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What is your Data’s Half-Life?
3 Lessons from the AI and Data Science in Trading Event

20 April 2021 | 4 minutes

by Manus McGuire

The transformation of the buy-side industry to machine learning and artificial intelligence was front and center at the AI and Data Science in Trading 2021 event. Virtual events are difficult to get right, so hats off to the organizers who ably recreated the in-person conference experience with an interactive platform and a rich variety of sessions for participants to choose from.

Three themes that resonated were the renewed importance of data processing, increased cloud adoption, and the growing value of microservices.


According to the panel, “Building an infrastructural data strategy”, during recent transformative years, less attention was paid to existing data pipelines and how they functioned relative to the data’s half-life – the period of time from which actionable insights can be derived – essentially how quickly traders can extract value from data once it’s been obtained.

Panelists discussed how previously a huge effort had been placed on trying to connect a seemingly endless ‘noodle soup’ of data providers, order management systems and execution platforms, etc. without putting enough emphasis on the turnaround time from ingestion to value. Consequently, asset managers who made shrewd infrastructure and hardware decisions were quick to point out how this helped accelerate machine learning as a powerful tool for building financial theories in their firms.

There were reasons for this infrastructure investment; the explosion in data providers led the way for a “gold rush” in the market, as modern traders attempted to derive signals using machine learning models leveraging numerous new, varied, and often complex data sources.  Panelists acknowledged, what was not anticipated by this explosion, was the importance of the time taken from data ingestion -> readiness -> to value and how that corresponded to the half-life of the data. The firms that i) recognized this early, and ii) took steps to shorten this timeframe by optimizing their data pipelines, now have a competitive edge.


Over the last decade, the cloud has been an enchanting and interesting trading panel headline topic. However, as evidenced by this conference, the tone has now changed for buy-side participants  – purposefully. Previous forecasts by panelists, setting up of cloud working groups, etc. have been replaced by much more definitive analyses and strategic, retrospective language from portfolio managers and directors with now seasoned, cloud experience.

Generally agreed amongst panelists and participants was that cloud-native solutions – when used effectively – can allow for the convergence of previously disparate data silos.

Buy-side trends corroborate the emerging prevalence of cloud-native solutions, though the application of a given strategy – as evidenced by this conference – differs depending on firm size and maturity. As noted on the panel “Effective integration and implementation of cloud services to maintain a competitive advantage”, generally larger firms placed greater emphasis on adopting hybrid multi-cloud solutions, thus reducing their exposure to vendor lock-in (both infrastructure and skillsets), satisfying their compliance teams security requirements, and reducing overall costs.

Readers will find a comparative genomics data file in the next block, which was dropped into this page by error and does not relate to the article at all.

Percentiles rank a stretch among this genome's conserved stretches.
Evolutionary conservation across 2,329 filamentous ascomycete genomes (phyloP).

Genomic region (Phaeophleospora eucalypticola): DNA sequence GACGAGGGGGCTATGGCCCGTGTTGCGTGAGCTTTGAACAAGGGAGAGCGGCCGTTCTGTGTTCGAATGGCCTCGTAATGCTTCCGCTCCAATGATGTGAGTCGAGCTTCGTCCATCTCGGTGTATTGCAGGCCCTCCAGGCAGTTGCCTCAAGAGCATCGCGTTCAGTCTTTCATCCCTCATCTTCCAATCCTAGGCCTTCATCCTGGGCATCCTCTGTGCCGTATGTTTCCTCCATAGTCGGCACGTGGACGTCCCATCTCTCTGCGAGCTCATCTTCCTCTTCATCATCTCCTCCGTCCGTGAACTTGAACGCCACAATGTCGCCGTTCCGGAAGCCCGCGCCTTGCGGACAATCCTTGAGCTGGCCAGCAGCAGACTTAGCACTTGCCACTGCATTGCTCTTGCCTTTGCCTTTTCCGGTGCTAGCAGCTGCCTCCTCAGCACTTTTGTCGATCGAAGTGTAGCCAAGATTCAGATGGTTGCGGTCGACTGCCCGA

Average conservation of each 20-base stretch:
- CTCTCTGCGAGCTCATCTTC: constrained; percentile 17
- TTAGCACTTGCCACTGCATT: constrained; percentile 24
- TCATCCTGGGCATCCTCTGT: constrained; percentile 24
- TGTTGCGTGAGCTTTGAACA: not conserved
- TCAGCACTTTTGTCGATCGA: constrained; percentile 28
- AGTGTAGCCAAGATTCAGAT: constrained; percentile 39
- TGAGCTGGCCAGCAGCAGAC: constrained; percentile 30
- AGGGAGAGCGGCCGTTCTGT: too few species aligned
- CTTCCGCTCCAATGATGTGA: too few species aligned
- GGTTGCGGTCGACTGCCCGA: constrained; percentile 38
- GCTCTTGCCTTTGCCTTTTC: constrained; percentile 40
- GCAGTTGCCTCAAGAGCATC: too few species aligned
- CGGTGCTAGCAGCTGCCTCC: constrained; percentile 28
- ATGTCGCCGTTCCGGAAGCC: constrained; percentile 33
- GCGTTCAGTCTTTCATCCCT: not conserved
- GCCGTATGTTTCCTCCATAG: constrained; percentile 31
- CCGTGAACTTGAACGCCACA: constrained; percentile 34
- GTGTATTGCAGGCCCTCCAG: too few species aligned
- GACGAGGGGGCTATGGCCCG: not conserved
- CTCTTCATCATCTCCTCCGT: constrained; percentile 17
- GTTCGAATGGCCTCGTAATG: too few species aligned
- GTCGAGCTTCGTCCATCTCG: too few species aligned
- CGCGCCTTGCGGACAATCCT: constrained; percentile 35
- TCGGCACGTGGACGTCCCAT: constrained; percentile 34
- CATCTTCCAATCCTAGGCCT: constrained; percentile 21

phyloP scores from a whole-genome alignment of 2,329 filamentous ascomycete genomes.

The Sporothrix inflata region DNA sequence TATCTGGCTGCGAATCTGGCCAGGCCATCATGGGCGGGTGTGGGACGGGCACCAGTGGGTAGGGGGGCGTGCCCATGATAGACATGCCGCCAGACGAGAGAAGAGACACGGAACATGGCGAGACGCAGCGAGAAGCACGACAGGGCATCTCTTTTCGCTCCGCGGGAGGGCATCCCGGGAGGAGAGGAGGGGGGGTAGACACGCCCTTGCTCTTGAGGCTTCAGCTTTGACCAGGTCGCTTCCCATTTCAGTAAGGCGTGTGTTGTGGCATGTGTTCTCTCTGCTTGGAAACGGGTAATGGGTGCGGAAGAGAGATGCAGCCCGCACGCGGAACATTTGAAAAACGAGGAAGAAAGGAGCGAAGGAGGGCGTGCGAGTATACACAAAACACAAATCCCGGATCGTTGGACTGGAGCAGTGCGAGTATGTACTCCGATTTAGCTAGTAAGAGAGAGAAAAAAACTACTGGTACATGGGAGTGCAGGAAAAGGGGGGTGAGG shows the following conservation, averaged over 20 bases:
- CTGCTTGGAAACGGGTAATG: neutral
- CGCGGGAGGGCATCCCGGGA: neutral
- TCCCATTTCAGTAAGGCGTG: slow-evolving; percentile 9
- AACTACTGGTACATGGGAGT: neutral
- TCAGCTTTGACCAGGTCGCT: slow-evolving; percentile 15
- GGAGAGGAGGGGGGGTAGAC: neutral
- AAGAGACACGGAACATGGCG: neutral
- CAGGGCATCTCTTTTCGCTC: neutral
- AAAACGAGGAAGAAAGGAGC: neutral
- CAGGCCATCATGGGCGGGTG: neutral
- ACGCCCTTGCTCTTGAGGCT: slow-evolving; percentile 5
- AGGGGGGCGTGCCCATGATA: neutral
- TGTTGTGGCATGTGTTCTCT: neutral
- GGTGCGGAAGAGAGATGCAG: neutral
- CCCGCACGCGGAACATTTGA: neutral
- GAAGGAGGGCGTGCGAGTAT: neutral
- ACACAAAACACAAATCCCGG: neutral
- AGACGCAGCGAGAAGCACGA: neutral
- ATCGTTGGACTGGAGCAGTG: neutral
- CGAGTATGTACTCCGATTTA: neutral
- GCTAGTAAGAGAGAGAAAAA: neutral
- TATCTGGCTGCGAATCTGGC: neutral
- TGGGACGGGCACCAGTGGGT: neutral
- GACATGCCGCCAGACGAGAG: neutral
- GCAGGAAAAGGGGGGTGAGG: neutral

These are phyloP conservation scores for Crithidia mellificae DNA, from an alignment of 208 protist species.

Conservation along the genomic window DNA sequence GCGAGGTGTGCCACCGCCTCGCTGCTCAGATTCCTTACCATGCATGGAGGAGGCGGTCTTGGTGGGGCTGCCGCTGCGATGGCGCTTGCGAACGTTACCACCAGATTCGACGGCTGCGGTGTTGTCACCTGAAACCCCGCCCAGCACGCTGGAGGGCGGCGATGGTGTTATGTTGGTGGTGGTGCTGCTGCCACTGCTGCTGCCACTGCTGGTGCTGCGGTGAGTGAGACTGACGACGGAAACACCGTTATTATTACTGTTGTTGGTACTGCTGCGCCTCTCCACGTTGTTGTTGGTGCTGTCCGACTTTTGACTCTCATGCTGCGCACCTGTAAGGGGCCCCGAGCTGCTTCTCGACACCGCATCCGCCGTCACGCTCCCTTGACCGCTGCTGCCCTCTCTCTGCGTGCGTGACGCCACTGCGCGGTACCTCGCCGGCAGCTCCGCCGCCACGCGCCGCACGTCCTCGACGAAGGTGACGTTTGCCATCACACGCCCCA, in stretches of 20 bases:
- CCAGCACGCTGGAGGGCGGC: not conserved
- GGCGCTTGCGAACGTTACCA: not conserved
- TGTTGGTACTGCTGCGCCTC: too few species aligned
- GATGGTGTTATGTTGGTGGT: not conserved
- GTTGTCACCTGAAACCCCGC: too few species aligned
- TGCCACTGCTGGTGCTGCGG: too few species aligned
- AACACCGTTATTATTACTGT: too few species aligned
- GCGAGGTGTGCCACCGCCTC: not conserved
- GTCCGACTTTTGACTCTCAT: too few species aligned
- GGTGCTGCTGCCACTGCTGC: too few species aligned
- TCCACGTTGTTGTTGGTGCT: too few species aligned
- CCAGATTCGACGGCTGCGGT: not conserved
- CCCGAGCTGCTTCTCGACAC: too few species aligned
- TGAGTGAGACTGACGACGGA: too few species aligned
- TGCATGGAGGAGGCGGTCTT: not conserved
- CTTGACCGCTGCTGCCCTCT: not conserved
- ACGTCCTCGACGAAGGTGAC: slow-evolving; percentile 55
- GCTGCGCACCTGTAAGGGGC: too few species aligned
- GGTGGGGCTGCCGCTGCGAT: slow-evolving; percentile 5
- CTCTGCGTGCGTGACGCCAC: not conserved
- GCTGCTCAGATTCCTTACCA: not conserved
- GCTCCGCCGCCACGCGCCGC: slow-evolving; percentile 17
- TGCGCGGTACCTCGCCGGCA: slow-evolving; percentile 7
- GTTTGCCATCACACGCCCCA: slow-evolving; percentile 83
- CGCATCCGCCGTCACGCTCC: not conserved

In contrast, smaller, more agile buy-side firms have relied more so on a single vendor cloud approach. Given the breadth of plug-and-play components offered natively on the respective marketplaces, these smaller firms often opt to leverage the cloud vendors’ infrastructure and ecosystem – allowing them to focus almost exclusively on their own trading strategies.

It should be noted the buy-side is in keeping with other financial services trends KX has seen –  two years ago just 19% of our financial services customers were considering cloud adoption, and now, 50% of them have implementations planned for this calendar year.


Perhaps expectedly, much of the discourse at the conference centered on highlighting challenges and pitfalls when building a data strategy in the modern trading world, such as:

  • Avoid clunky monolithic systems – make sure changes have clear causes and known effects.
  • False data democratization claims – data being “available” is not the same as “usable”.
  • Data gremlins – Data analysis spawns data. It’s very tempting to try ALL the machine learning models, but before you start, ensure you have a clear use case, data pipeline, and storage solution in mind.

Luckily, there is an increasingly frequent type of offering to counteract some of the above. Microservices delivery has become the perfect answer to the non-binary option of build v buy. Microservices offerings from vendors offer an “al-la-carte” selection of services to choose from. Don’t like it? Don’t change everything, just change that!

Noticeably, this conference highlighted how the rate of change within modern trading methods – ML/ AI or otherwise – has amplified a core systematic acknowledgment; to derive value from data within its short half-life, a focus on systems with effective interoperability, fault-tolerance, and higher performance is required.

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